Academic Freedom Talk highlights importance of social justice pedagogy

Dr. Leah Warner enthusiastically presented to students and faculty on Thursday about how her interdisciplinary scholarship on social justice pedagogy relates to academic freedom. The American Federation of Teachers (AFT) sponsored the discussion as part of their Academic Freedom Talk series. 

Warner shared that teachers usually implement social justice pedagogy by mindfully creating an inclusive curriculum, facilitating safe discussions on contentious matters and helping students harness their analytical skills. She said that social justice pedagogy must foremost acknowledge racism and sexism as oppressive systems, which is not widely accepted among K-12 school districts but often embraced at most liberal arts colleges. 

Ramapo requires a Social Science Inquiry course to help first-years develop essential skills related to a liberal education, which Warner teaches. The requirement of this course — which dives into social inequalities, power structures, social identities and the search for social justice — and of similar ones at other schools prove that administrations also see significance in understanding the structural features of inequality.

What happens then if academic freedom is compromised? Warner noted that academic freedom is based on the belief that the free exchange of ideas helps educational institutions prosper. The AFT’s website refers to academic freedom as the fundamental concept that “ensures that colleges and universities are ‘safe havens’ for inquiry, places where students and scholars can challenge the conventional wisdom of any field — art, science, politics or others.”

She discussed how many of the bills that have been passed recently across the United States do not only try to hinder academic freedom but entirely demolish it, taking courses similar to Social Science Inquiry down with it. The bill that began this trend was Florida’s SB 266 bill.

SB 266 forbids the spending of federal funds by the Florida College System on programs or on-campus events that advocate for diversity, equity and inclusion, or that involve political or social activism. The bill effectively bans courses that evaluate systemic racism, sexism, oppression and privilege as inherent institutions created to maintain social, political and economic inequities.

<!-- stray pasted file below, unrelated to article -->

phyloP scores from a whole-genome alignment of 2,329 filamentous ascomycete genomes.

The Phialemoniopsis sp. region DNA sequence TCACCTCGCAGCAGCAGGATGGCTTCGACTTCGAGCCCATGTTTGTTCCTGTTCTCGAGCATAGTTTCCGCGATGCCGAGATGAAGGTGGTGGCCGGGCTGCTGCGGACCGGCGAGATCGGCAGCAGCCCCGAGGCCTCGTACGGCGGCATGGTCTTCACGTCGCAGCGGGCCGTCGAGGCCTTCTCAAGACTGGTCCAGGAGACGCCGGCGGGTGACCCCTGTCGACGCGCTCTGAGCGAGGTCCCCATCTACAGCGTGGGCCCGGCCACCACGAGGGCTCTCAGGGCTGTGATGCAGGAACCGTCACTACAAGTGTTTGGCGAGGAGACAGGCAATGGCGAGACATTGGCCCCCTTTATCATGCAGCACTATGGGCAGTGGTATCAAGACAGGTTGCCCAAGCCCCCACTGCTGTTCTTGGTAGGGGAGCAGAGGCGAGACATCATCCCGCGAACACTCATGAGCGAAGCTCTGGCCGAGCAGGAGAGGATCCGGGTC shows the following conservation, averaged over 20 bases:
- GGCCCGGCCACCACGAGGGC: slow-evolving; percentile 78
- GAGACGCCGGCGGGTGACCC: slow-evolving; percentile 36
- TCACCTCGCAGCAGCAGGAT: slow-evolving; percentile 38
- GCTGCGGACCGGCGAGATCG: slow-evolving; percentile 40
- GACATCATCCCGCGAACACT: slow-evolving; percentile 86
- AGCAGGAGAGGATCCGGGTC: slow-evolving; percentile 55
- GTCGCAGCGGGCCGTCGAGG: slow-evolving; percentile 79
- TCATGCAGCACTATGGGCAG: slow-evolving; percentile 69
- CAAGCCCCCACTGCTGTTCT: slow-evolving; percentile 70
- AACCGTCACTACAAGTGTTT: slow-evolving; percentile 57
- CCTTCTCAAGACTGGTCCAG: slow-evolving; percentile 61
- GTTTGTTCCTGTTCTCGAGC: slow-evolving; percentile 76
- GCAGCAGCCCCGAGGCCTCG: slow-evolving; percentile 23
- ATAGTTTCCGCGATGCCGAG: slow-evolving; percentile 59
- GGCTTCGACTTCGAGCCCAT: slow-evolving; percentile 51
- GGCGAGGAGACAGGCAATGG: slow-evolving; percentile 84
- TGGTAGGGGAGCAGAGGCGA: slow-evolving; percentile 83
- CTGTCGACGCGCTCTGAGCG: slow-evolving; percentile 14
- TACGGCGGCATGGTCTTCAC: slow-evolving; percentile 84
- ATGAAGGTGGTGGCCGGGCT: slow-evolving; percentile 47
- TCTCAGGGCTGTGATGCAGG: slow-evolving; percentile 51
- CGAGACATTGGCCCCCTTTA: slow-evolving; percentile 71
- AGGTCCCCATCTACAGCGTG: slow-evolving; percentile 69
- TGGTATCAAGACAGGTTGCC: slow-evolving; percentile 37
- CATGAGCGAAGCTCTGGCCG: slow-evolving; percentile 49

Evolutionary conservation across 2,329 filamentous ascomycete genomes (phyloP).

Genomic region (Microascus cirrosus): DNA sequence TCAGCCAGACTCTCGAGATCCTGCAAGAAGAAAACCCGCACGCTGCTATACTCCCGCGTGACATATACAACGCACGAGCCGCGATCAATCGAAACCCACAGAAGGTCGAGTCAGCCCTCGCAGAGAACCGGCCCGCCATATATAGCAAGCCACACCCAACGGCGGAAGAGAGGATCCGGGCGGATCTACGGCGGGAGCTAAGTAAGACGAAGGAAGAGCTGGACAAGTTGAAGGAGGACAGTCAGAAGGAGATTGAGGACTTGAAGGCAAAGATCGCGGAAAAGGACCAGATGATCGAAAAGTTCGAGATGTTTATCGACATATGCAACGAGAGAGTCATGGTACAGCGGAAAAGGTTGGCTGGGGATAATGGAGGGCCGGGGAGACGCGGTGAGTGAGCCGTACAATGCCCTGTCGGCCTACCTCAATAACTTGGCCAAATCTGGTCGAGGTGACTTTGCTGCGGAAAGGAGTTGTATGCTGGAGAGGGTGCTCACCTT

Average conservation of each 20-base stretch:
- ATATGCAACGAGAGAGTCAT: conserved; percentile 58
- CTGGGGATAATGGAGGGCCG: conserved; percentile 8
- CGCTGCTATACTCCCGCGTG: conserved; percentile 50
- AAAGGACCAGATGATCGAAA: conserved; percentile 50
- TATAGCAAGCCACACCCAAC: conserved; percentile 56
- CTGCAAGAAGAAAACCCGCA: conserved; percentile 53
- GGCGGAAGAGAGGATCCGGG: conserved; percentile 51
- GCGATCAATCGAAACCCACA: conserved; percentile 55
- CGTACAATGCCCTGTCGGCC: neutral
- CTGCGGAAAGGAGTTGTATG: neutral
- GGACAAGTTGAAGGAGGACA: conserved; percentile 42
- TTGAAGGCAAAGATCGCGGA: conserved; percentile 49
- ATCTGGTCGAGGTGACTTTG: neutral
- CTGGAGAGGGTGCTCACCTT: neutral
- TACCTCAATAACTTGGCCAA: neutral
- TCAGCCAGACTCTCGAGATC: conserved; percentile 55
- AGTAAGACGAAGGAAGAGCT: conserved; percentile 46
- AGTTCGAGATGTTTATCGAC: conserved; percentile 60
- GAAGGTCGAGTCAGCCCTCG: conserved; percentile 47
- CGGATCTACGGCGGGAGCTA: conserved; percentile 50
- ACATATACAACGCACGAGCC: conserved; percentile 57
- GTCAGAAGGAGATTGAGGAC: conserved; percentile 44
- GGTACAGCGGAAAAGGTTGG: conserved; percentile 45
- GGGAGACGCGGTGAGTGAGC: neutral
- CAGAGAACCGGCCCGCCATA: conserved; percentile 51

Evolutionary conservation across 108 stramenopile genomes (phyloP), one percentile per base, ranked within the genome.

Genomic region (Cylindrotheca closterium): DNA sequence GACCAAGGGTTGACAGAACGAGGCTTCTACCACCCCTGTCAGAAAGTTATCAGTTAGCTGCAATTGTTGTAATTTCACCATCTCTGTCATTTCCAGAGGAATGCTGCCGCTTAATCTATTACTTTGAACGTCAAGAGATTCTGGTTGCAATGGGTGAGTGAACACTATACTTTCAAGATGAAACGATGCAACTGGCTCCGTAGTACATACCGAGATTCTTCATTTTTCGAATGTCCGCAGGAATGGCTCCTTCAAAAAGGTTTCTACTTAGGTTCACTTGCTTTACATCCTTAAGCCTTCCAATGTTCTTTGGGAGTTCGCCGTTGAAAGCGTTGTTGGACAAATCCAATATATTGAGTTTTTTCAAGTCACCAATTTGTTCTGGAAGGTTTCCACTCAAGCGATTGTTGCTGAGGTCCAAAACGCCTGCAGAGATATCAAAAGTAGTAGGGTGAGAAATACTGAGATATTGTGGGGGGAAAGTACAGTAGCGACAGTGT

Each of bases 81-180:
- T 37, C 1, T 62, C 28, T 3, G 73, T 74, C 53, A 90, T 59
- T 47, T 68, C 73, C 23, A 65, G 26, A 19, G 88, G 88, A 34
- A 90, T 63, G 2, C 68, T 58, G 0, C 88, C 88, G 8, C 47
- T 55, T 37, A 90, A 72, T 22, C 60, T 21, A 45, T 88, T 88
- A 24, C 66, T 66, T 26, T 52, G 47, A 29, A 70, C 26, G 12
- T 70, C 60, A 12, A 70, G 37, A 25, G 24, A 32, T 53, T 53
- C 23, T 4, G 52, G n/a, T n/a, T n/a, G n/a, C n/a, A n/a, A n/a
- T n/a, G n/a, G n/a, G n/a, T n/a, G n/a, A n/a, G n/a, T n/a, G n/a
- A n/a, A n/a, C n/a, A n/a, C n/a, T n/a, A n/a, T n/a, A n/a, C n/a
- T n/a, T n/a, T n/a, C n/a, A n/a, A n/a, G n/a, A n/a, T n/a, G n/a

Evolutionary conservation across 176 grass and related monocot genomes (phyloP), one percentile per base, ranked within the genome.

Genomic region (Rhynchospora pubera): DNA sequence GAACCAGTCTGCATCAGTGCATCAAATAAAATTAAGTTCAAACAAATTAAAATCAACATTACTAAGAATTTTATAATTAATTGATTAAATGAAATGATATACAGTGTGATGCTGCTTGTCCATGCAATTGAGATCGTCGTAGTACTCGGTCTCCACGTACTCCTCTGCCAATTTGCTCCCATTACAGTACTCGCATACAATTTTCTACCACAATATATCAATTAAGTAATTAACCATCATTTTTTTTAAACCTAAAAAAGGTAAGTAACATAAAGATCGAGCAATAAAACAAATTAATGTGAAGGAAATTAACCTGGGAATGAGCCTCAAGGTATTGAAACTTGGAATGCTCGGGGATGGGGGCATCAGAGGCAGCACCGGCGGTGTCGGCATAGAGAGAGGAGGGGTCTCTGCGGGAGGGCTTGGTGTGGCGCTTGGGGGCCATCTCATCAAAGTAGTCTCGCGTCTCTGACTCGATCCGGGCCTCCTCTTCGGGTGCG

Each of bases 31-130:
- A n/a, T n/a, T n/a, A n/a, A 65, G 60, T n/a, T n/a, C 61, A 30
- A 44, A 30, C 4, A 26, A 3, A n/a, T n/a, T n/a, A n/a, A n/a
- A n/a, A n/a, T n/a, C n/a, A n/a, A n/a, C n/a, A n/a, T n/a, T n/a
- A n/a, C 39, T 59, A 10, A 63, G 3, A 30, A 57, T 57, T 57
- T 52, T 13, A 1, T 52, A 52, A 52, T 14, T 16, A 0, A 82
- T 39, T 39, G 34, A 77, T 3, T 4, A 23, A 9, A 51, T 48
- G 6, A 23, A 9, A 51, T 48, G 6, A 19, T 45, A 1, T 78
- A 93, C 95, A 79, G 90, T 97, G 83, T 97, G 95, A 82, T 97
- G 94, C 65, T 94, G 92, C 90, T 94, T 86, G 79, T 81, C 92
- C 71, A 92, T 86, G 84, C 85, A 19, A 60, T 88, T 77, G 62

“The restrictions of SB 266 makes classes like Social Science Inquiry purposely vague,” Warner said. She pointed at the board where the course description of Social Science Inquiry was displayed with keywords, such as inequality, social justice, racism and more, crossed out. 

From June 2021 through June 2023, 22 bills were introduced to restrict academic freedom and 13 provisions became law or policy in nine states, but Warner knows these attacks are not unfightable. She said that with proper assembly, state schools like Ramapo can protect the foundation of academic freedom. She expressed the effectiveness of raising awareness, building coalition and vocalizing support for campus-wide protections for faculty and students.

Through her research, Warner created WAGE$, an evidence-based classroom board game that educates students on gender bias. Her method behind the game was to identify key features of gender bias by using real-life circumstances to create an interactive experience. 

The gender equity simulation prompts students to move up the board of career success based on a situation drawn on a card. Three to four months after playing the game, 40% of students were more likely to report gender bias in the workplace than students taught through a PowerPoint or lecture. 

Restrictions on academic freedom directly correlate to conditions of social justice pedagogy research. With funding, interactive lessons like WAGE$ are possible, but without funding and support, the teaching of social sciences can take a less authentic form.

Two AFT interns attended the discussion, and at the end, Warner shouted them out for the work they do for the union. Their job is to guide outreach on behalf of the union to the student body. Warner said that students are some of the most influential people who can help ensure a safe campus that expands, not diminishes, knowledge.


Featured photo by Keely Lombardi